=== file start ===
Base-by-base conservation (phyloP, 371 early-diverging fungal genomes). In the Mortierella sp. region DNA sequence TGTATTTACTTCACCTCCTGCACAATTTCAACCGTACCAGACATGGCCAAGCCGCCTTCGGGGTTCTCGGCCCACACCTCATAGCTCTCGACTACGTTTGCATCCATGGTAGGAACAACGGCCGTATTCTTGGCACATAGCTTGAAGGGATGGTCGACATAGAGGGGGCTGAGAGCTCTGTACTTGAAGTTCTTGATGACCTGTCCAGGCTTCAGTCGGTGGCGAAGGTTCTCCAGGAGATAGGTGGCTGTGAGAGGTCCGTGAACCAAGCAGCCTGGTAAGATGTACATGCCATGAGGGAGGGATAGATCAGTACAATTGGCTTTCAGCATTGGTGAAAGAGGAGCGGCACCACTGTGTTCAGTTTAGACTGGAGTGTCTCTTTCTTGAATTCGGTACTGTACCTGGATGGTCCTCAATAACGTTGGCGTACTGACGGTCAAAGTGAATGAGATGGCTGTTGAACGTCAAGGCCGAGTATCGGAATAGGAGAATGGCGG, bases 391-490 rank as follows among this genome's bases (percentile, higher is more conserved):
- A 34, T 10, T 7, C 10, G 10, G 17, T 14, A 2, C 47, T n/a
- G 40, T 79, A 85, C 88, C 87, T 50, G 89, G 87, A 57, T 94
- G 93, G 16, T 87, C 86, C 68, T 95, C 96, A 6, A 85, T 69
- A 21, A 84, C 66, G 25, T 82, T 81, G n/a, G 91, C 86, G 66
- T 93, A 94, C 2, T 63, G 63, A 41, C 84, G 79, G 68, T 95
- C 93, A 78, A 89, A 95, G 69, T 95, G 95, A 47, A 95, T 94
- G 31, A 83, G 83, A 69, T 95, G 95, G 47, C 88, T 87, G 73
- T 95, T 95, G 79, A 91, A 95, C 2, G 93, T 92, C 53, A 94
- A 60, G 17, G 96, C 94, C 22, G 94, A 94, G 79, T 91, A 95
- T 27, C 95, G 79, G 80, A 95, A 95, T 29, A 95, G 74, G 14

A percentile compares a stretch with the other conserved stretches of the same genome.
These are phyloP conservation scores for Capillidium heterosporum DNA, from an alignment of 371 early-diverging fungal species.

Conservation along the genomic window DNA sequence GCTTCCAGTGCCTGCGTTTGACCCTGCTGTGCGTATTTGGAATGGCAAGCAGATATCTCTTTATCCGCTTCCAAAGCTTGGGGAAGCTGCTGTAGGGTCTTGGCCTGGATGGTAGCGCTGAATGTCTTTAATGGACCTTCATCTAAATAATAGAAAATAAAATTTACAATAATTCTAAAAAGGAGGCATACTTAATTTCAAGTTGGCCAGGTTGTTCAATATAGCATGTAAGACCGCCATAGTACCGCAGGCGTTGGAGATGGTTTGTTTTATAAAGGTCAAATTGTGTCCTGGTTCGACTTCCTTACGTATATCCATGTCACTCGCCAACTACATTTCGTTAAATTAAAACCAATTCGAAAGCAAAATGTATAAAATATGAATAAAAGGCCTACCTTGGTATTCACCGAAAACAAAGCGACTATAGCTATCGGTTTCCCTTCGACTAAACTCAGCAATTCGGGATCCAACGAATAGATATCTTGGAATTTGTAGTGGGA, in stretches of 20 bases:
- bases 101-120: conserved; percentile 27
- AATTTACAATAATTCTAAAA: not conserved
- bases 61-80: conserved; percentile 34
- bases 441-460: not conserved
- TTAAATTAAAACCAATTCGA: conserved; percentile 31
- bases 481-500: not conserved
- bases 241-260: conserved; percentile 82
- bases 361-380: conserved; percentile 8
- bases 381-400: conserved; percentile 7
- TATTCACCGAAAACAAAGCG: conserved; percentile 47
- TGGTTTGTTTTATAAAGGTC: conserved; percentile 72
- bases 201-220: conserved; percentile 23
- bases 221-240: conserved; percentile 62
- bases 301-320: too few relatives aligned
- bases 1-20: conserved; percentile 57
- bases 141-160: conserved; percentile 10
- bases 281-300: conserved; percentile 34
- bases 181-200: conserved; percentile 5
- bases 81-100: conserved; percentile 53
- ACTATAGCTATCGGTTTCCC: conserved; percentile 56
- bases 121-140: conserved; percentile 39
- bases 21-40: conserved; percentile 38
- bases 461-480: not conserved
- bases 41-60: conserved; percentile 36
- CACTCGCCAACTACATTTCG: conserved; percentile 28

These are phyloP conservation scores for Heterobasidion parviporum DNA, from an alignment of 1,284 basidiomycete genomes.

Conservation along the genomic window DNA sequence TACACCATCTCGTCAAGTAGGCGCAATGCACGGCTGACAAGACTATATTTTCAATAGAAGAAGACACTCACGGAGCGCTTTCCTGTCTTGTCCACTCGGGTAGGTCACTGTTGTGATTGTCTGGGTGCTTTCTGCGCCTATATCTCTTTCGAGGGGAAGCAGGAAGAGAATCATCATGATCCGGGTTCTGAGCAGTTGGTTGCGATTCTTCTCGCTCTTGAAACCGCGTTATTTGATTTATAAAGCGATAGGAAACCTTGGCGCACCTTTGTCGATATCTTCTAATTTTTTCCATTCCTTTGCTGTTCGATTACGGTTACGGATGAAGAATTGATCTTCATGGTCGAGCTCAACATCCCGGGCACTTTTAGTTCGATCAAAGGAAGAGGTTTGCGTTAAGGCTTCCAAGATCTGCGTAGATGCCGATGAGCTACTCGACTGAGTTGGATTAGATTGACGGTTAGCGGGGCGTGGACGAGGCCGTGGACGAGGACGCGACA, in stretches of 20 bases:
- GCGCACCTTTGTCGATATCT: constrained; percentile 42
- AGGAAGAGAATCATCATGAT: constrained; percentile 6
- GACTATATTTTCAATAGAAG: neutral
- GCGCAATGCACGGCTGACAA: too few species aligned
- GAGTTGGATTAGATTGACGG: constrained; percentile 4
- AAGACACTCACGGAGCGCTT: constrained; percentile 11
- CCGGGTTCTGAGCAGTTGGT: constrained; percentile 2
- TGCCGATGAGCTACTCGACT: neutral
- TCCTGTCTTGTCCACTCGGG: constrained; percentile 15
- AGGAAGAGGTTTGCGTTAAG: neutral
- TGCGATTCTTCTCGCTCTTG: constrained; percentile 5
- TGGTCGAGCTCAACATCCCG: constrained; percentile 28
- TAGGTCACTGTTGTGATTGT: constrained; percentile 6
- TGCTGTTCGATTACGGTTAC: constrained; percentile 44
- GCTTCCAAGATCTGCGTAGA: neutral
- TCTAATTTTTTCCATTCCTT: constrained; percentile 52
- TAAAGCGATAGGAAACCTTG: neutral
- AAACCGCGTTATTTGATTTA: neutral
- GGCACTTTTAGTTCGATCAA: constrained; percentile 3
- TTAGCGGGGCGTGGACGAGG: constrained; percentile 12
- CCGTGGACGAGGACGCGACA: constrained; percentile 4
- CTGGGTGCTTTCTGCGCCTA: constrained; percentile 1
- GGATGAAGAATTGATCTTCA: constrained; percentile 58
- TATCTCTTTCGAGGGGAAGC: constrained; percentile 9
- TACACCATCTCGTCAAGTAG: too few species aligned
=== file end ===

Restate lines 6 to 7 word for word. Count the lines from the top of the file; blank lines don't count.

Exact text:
- T 93, A 94, C 2, T 63, G 63, A 41, C 84, G 79, G 68, T 95
- C 93, A 78, A 89, A 95, G 69, T 95, G 95, A 47, A 95, T 94